Goodman comes up here every day, she says. It takes about 100 hours to finish each quilt. “Since I’ve gotten the studio, I’m interacting with people a lot more. I don’t have that dead-end feeling.” It was when she worked from home, totally isolated, that she questioned her talent’s purpose. “I was just making quilts. I’d make them and put them in the closet. Nobody ever saw them. Now I’m exhibiting a lot more.”

For Nancy Goodman, color and geometric shapes are the basis for every quilt she makes. Her made-to-display creations are improvisational, built sans pattern.

Finishing Touches

“The third floor is where all this light is,” Susan Downing-White says as we take a seat in the corner. “I wanted to make everything in the studio as white as I could so things disappeared against the wall. And it makes the room seem as spacious as it can be.” The result is a serene, sky-like atmosphere. Skies just so happen to be one of her fortes. “I’ve been looking at the skies since I was a little girl, and I never quit being fascinated by them.”

Charmed by clouds and coastlines, Susan Downing-White says all the inspiration she needs for her artwork is within a 100-mile radius of Mobile.

Downing-White grew up in the city, mostly in Chicago, and she compares her experiences there to the community at CAC. “I like that about being here,” she explains. “If I really want to talk to somebody, I can walk around and there will be somebody here. In other words, if you want to interact, you always can, but you don’t have to.”

My head swirls as I wind my way down the back staircase. The creativity contained within each space exceeds the physical boundaries. The sense of community permeates the air — both the artist-to-artist connection and the broader CAC-to-city connection.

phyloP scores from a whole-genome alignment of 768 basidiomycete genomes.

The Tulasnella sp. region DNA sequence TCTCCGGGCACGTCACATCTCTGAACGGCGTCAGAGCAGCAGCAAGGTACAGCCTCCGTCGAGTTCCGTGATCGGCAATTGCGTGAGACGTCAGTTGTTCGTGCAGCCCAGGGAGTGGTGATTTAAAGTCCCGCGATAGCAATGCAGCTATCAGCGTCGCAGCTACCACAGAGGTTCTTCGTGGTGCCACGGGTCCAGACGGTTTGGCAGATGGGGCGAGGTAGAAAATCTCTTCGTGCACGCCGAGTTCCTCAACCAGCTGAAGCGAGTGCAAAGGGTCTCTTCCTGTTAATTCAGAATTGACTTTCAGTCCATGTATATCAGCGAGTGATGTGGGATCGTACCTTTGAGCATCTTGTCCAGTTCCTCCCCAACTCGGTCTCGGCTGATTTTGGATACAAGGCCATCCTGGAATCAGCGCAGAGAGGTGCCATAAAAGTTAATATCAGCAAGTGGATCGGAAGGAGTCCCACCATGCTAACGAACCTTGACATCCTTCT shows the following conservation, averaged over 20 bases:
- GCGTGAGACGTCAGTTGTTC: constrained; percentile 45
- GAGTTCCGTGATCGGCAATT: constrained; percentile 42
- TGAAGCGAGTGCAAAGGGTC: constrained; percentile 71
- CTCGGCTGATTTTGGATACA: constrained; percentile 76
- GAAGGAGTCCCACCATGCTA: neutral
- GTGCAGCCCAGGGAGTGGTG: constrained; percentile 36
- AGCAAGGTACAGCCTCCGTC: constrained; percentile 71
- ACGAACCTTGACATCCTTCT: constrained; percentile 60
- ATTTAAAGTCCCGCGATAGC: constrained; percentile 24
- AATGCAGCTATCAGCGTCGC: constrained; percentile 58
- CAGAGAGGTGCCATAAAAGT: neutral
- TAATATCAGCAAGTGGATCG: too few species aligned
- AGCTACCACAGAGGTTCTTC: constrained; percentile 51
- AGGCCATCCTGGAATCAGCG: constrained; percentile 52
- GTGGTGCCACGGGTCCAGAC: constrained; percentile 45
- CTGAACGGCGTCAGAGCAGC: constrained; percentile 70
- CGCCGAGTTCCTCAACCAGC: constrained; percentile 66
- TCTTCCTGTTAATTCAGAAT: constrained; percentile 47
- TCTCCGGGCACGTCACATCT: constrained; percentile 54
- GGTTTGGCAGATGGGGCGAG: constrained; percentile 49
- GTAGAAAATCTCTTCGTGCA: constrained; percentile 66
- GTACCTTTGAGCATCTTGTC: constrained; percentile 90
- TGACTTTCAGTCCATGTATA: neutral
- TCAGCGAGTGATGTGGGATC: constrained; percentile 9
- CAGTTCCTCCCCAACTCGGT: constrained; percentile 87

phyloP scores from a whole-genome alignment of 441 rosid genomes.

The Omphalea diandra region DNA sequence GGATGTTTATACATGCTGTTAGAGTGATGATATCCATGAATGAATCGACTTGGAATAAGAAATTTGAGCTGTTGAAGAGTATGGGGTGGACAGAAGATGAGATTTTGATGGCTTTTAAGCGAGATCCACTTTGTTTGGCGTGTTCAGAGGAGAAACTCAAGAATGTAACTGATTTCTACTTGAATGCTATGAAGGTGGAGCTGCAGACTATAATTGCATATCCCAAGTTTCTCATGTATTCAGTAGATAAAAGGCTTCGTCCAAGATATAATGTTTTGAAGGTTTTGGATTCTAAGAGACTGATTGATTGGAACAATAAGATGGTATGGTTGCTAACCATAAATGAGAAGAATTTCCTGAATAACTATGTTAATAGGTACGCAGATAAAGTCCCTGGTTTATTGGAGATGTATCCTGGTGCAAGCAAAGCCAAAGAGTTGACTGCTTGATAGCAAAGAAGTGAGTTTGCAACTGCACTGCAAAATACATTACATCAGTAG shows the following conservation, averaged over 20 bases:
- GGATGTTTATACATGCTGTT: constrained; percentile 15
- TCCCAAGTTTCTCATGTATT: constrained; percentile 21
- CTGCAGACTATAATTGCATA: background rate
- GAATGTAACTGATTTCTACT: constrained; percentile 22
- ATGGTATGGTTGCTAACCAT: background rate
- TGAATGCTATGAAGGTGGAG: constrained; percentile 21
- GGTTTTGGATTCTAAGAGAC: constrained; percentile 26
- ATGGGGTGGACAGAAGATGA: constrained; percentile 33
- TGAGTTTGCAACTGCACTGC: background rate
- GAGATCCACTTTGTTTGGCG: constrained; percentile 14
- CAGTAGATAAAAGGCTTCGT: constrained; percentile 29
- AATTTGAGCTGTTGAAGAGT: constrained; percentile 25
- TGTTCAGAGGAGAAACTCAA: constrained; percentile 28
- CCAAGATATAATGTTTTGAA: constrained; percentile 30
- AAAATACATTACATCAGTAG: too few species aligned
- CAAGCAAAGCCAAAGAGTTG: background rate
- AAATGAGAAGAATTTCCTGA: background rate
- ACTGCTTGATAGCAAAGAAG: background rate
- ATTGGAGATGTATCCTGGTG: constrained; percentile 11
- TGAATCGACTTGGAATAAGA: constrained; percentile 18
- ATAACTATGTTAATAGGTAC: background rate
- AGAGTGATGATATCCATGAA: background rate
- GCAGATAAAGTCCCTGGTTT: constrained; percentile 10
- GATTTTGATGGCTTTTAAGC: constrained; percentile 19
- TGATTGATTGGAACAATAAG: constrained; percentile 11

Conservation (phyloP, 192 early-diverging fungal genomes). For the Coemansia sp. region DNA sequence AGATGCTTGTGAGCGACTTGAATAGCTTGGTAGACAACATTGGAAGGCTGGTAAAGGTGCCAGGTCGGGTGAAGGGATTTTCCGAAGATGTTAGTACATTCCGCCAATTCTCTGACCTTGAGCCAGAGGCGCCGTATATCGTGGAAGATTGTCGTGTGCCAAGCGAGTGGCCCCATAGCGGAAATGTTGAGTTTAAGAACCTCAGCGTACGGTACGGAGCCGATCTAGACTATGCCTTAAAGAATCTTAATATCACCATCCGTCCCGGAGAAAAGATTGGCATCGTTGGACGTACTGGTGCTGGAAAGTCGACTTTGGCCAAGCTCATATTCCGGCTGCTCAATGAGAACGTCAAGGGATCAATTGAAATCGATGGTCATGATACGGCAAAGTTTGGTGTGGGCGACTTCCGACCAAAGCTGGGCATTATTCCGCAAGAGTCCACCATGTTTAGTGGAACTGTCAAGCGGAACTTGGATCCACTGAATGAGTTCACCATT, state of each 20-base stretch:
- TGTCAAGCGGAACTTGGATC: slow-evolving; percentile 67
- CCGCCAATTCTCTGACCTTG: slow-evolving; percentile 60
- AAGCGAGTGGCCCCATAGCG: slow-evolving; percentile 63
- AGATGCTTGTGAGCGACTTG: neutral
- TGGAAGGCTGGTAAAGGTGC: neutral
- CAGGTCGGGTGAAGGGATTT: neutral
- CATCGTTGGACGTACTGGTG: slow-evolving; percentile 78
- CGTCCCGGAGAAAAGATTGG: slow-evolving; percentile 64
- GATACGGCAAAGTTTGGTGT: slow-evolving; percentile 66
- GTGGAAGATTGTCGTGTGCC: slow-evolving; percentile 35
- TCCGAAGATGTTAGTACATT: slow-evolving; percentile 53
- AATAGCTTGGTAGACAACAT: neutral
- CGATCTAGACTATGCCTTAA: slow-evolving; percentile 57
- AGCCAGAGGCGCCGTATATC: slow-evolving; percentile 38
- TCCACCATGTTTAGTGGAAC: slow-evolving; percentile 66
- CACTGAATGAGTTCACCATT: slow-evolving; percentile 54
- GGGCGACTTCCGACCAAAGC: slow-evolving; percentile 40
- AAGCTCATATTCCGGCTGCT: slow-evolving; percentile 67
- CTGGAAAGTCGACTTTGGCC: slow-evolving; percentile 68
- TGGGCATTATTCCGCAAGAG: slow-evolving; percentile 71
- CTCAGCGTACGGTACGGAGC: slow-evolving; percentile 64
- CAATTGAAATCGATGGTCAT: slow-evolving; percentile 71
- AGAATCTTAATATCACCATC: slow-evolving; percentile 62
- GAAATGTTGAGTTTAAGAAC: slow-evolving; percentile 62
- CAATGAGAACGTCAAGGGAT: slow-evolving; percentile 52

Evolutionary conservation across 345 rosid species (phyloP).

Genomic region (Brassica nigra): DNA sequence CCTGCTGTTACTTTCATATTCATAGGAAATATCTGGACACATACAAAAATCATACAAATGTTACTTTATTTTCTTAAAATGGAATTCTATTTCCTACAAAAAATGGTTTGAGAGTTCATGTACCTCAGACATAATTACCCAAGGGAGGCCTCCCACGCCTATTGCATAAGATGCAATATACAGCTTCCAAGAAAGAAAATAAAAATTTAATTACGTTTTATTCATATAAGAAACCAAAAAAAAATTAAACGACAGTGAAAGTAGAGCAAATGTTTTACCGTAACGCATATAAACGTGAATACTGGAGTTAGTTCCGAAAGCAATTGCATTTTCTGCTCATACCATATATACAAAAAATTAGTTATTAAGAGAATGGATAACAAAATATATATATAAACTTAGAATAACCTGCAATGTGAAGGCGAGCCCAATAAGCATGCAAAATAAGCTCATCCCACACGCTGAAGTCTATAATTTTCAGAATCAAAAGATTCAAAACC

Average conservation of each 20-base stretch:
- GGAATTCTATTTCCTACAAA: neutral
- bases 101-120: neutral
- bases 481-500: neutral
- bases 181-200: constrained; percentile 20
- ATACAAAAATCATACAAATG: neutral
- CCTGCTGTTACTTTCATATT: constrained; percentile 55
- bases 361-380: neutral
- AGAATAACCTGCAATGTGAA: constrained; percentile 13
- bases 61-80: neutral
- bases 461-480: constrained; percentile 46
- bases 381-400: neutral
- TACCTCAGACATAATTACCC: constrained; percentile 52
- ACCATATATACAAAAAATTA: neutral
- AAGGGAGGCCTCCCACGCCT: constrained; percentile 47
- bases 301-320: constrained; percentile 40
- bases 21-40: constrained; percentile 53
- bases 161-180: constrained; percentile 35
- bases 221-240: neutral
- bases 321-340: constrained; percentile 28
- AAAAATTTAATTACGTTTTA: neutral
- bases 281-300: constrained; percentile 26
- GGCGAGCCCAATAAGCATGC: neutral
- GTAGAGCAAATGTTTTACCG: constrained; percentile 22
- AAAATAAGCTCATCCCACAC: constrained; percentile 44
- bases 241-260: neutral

“It’s inspiring being here,” Stephanie Morris, the last artist I’ll speak to today, tells me about her two years spent at the CAC. “I don’t mean that from just an artistic point of view but because of what’s going on in the church.”

Morris’ first-floor studio invites me in, and I linger near a bank of windows, the bottom half of which is covered with sketches, “an inexpensive way of getting light from above while providing privacy.”

It’s a homey space, decorated with furniture from her personal collection, as well as pieces like a sofa and table from her grandmother.

“There is an energy here, an energy of hospitality and generosity,” Morris says of the CAC. “Rev. Chris is one of the most generous people I’ve ever met. He has a huge heart for meeting the community’s needs.”

The feeling is reciprocal. “There is such a generous and encouraging spirit among the artists,” Bullock says about the collective. “They are constantly finding ways to support one another in their work, marketing, workshops and many other ways.” And bigger still, “Their love for the community and willingness to contribute to its well-being have both stunned and overwhelmed me.”

A peek into Stephanie Morris’ cozy, curtain-clad studio reveals her love for sketching and painting portraits, a skill she inherited from her mother and grandmother.